McColloch’s Leap

In East Wheeling in the mid 1960’s there was a ‘bar’ on almost every corner.

But the word ‘bar’ isn’t all they were, they were also community centers. Places that glued the small neighborhoods together. Places where we got to know our neighbors, where we became a community.

Our bar was called ‘The Leap’.

The Leap sat on McColloch Street just at the top of a long hill that ran down to Eoff Street. In the other direction McColloch Street was flat. Across from the Leap was the local grocery store, ‘Henry’s’ and up the street, about five houses, was ‘Leo’s’ the barber (but those are other stories).

Seated on the left is the author’s father.

There were small apartments above the Leap, and one larger family apartment underneath. Cub and his two kids lived there. We all liked Cub, he was soft spoken, smart, and he cared. It showed in his kids.



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Inside was was an old wooden bar. In the back were tables for gatherings or for playing euchre. The Pirates ball game was normally playing on the radio and a chalk board for recording the game R/H/Errors was behind the bar. Bob Prince giving the play by play.

Back before air conditioning, the doors were open on hot summer days. Kids running in and out every late afternoon, perhaps to buy a cold RC cola, or talk to a parent.

Helen, Jack, and their ugly pug dog ran the place. Helen and the dog sat all the way in the back. The dog looked like a small overinflated tan football with asthma. If Helen gave the word it would run over and try to bite you. Not that big of a worry though, all you had to do was lift your foot and that little wheezing football couldn’t get you.

Mr. & Mrs. W. sat on two stools near the middle. Mrs. W. always claiming she was only there so she wouldn’t smell the beer on her husbands breath.

‘Pickles,’ a small Italian man in his sixties was sometimes there. He walked everywhere, and fast! Even the kids couldn’t keep up with Pickles. ‘Where ya going Pickles?’ we would yell, and Pickles always would yell back. A trip of five or ten miles was nothing to him, he had the energy and legs of an athlete.

‘Whimpy,’ a very thin guy, lived above the Leap. He always wore a sailor’s hat. He looked like ‘Poopdeck Pappy’.

George and Dottie sat near the back with my dad. George drove a bus for a living and was a good friend of my dad.

They were all good people.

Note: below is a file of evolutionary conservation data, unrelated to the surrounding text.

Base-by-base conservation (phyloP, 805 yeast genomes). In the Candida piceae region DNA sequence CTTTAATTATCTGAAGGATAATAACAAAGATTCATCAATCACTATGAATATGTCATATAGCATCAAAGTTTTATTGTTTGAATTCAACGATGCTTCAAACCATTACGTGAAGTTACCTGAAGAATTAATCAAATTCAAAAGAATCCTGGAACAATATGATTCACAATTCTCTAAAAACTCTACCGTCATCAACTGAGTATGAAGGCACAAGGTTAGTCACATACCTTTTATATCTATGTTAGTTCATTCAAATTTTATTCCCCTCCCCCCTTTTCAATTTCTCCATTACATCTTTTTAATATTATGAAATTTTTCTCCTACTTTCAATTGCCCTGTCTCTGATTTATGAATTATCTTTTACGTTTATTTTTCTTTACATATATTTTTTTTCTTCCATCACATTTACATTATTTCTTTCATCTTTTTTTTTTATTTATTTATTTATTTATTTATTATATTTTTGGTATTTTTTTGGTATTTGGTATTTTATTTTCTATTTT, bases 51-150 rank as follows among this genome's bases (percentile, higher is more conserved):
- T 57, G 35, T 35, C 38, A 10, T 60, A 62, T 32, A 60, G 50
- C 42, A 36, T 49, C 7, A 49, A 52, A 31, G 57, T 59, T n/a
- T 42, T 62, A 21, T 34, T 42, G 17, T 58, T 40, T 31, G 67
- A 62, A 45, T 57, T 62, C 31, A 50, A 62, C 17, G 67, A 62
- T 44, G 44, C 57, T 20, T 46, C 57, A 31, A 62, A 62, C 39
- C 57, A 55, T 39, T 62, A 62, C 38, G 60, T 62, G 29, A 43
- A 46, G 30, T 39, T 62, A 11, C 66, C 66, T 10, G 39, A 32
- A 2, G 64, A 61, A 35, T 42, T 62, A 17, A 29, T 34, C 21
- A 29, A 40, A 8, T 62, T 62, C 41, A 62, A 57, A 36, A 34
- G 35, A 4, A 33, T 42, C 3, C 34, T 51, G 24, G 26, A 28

There were many others that time has erased. Looking back it’s surprising how much ‘us kids’ just ignored so many of the adults. We were too wrapped up in our own adventures and the grown-ups were just things to run around or avoid as we played our games and waited for the ice cream truck.

Some memories and some conversations, however, stuck. Outside of the Leap was a long bench built into the sidewalk. This wooden bench was under a shady sycamore and everyone liked to sit out there on hot days.

Once a very old fellow, I never knew his name, was sitting on the bench. He started to talk about McColloch Street when he was a lad. He had grown up on McColloch and now lived above the Leap. He sat on the bench and talked of a time that was still alive inside him. An important time, a time he wanted someone else to also see. He described how the street had been cobblestone and a slaughterhouse had been at the bottom of the hill. He talked of the ice wagons and meat carts rumbling up the long hill at dawn. The horses puffing clouds of steam like locomotives, the slow clopping noise of horseshoes on cobblestones as they pulled up the hill.

It’s been some fifty years since.

Keeping it alive, just a little longer, seems important.



6 Responses

  1. Bruce Roxby

    Pickles was my step-grandfather. He was NOT Italian. His real name is Charles Lester Bickerton. He mother (my grandma Nana) Ella Bickerton lived in the last house on the left on E-11th st, just before the Duquesne Club Parking lot. She passed in 1958 (she was 88). I was born at 107 E-11th st in 1947. We moved from 127 E-11th st in 1953, when I was 6. Have many fond memories of the “Leap” and Tunnel Green. “Pickles” as I understand it lived at the Leap after Rt-2 destroyed what was left of Goosetown. He is buried beside his mother and father in the Peninsula Cemetery. He died in 1990 at the ripe old age of 96. All that walking did him good!!! And yes, he could pick them up and put ’em down. LOL

    Reply
  2. Lynn (Jacovetty) Hetzel

    I have such wonderful memories of the LEAP.
    I spent a lot of time there with my buds, Patty W and Debby W.

    Reply
  3. Shelly

    Thank you for the trip back in time. My great grandparent’s homestead was on the flat portion of McColloch St. They purchased the four room two story house with a basement and a cellar below that from the Reymond Brewery Co. in 1878. A kitchen was separate along side of the house. The cellar was not accessible at some point after the landfill raise the backyard leading down to Wheeling Creek. Before that Great Grandpa farmed land on the peminsula just across the creek. He eventually found work in the foundary there as a millwright and died in an accident crushed by a crane up against a wall.
    At one time the trolley ran past the house. Grandma would ride it to Wheeling Park where she met my grandfather at the dances held there.
    Thanks again for the peek into their past.

    Reply
  4. JACK HATTMAN

    I VERY MUCH ENJOY AND APPRECIATE THESE STORIES OF LONG AGO WHEELING.

    Reply
    • Anonymous

      I lived on McColloch St, just down from the Leap and remember running up to the Leap to get my Dad and Uncle Tom for dinner

      Reply

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